“Stop by after class,” is my phrase at the end of class, “with questions, thoughts and updates.”
This statement is easier said than done. In my 16 years of teaching college courses, rarely do students take the initiative to meet with professors after class. Office-hour visits can help to clarify assignments and build long-term relationships between students and teachers.
Needing to schedule a meeting with a professor is usually a reactionary panic to complain about group project dysfunction or express concern about grades. These potential issues could be identified earlier when proactively meeting with teachers to discuss issues and brainstorm suggestions.
Professors usually include their office hours in the course syllabus. This is an invitation to stop by, have a conversation and get help on an assignment. Before scheduling a meeting, it is helpful to write an email detailing some areas to cover.
In asking for help on a homework assignment, prepare a list of specific items to review. The teacher and student can discuss this outline together. The professor can recommend additional reading materials and clarify concepts with further examples.
After the meeting, email a quick thank you and summarize the topics discussed. The student can include questions that were not covered. Documenting the meeting helps the teacher and student refer to the points reviewed in the meeting to track progress.
Professors often refer to office hour meetings as “teaching moments,” where the conversation can evolve into talking about related academic topics and professional interests. Meetings can help a teacher get to know the student’s background and plans beyond the classroom discussion and projects.
During office hour meetings, students can ask the teacher for advice on future career opportunities. Teachers can suggest ideas to boost qualifications such as additional classes to take, research projects to participate in and academic clubs to join.
In forging an ongoing relationship with a professor, the student can ask about potential internships and job opportunities that could be a good fit for their future goals. For example, if a student enjoys snowboarding and is talented with social media, the professor might encourage the student to consider sports marketing internships.
Colleges have career placement centers that coordinate job fairs, graduate school speakers and alumni presentations. In meeting with professors before these events, they may have suggestions for the student to optimize these professional discussions.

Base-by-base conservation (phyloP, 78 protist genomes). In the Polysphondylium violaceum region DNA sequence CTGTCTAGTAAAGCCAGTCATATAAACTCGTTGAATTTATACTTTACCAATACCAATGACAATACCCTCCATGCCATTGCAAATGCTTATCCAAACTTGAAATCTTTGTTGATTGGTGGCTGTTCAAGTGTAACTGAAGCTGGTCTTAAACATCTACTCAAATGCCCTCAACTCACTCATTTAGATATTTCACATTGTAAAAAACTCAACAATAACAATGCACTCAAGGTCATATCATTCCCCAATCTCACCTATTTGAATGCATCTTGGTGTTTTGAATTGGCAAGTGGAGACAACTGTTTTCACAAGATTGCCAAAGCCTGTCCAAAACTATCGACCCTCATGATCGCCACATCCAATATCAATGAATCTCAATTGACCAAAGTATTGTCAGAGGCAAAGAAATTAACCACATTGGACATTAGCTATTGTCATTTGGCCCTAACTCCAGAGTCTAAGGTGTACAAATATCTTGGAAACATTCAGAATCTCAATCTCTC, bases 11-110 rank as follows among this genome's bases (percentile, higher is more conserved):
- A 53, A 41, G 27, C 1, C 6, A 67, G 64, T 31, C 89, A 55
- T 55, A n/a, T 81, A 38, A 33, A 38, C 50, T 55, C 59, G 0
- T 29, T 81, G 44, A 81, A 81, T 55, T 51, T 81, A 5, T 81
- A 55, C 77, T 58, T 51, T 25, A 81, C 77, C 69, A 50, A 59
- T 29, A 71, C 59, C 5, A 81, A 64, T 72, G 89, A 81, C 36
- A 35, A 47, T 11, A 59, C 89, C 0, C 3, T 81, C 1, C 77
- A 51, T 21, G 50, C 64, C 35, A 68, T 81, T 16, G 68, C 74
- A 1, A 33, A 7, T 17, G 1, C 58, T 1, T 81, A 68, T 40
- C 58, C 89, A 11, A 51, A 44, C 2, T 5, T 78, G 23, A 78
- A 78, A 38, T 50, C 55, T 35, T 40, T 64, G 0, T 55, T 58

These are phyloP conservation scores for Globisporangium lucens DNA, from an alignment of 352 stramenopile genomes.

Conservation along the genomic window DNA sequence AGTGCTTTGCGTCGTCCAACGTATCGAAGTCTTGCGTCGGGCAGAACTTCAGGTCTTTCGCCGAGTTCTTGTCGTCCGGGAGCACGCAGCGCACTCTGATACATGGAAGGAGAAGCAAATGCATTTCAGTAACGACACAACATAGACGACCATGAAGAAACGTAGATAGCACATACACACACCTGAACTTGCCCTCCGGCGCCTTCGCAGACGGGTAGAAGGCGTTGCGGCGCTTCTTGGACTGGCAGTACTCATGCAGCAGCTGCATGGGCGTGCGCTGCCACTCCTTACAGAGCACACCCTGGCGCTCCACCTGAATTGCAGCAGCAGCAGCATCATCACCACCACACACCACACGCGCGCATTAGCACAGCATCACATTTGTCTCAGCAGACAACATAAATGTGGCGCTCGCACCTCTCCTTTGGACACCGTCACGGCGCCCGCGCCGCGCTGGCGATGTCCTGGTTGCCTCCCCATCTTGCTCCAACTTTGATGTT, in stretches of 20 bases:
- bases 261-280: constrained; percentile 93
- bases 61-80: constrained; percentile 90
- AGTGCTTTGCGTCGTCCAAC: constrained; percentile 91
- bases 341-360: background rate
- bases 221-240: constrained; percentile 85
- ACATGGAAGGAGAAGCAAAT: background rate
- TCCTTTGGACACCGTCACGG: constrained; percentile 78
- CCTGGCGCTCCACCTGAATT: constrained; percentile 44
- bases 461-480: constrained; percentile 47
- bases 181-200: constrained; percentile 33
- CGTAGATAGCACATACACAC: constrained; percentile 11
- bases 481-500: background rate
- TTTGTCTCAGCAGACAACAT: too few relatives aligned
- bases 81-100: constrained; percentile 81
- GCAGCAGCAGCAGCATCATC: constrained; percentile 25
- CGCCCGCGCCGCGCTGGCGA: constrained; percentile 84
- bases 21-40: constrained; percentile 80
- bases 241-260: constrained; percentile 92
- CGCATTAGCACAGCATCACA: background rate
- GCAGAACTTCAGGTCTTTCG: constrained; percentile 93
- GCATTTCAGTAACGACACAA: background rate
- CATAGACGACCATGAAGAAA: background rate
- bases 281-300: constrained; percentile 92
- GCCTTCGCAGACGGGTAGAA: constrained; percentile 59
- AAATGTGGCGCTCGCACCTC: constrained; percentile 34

Many colleges and graduate school applications require professors to complete a chart that rates the student across various academic, teamwork and leadership categories compared to other students they have taught. When the teacher knows the student’s abilities both in the classroom and around campus, this broader exposure sheds insight into the student’s personal qualities that can gauge future success.
Teacher recommendations are required for college, graduate school and abroad programs. Some job postings and internships also ask for professor references. When requesting a letter, it is important to meet with the teacher in person, if possible. Scheduling a face-to-face conversation shows professional respect and a personal relationship with the professor. Be sure to provide a resume with a LinkedIn address as context to the student’s background and achievements.
When emailing a teacher for a reference, the note typically includes two paragraphs of information. The introduction should describe the future opportunity and the deadline to submit the reference. The second paragraph should include a personal reflection of why the student enjoyed the class and how the course material is relevant to the future job or academic program. A memorable reference should include detailed paragraphs, instead of brief sentences.
After requesting the reference, the student needs to ensure that the letter is submitted on time and according to the requirements. It is helpful to email a follow-up asking if additional information is needed to make the deadline.
Once the letter is submitted, write a thank you-note as both an email and send an actual card as an extra touch. The note should reflect on the professor’s impact that helped the student pursue their professional interests.
College is the starting point to practice networking opportunities. Getting to know professors can build lifelong connections. Students and alumni should keep in touch with professors even after completing the class.
With the busy back-to-school schedule, remember to include meetings with professors. Office hour visits are a natural conduit to develop impactful relationships.
Stop by after class to open doors.
(Margo Bartsch founded College Essay Coach, a full-service college admission business and has been an adjunct professor in business at Champlain College and at Middlebury College.)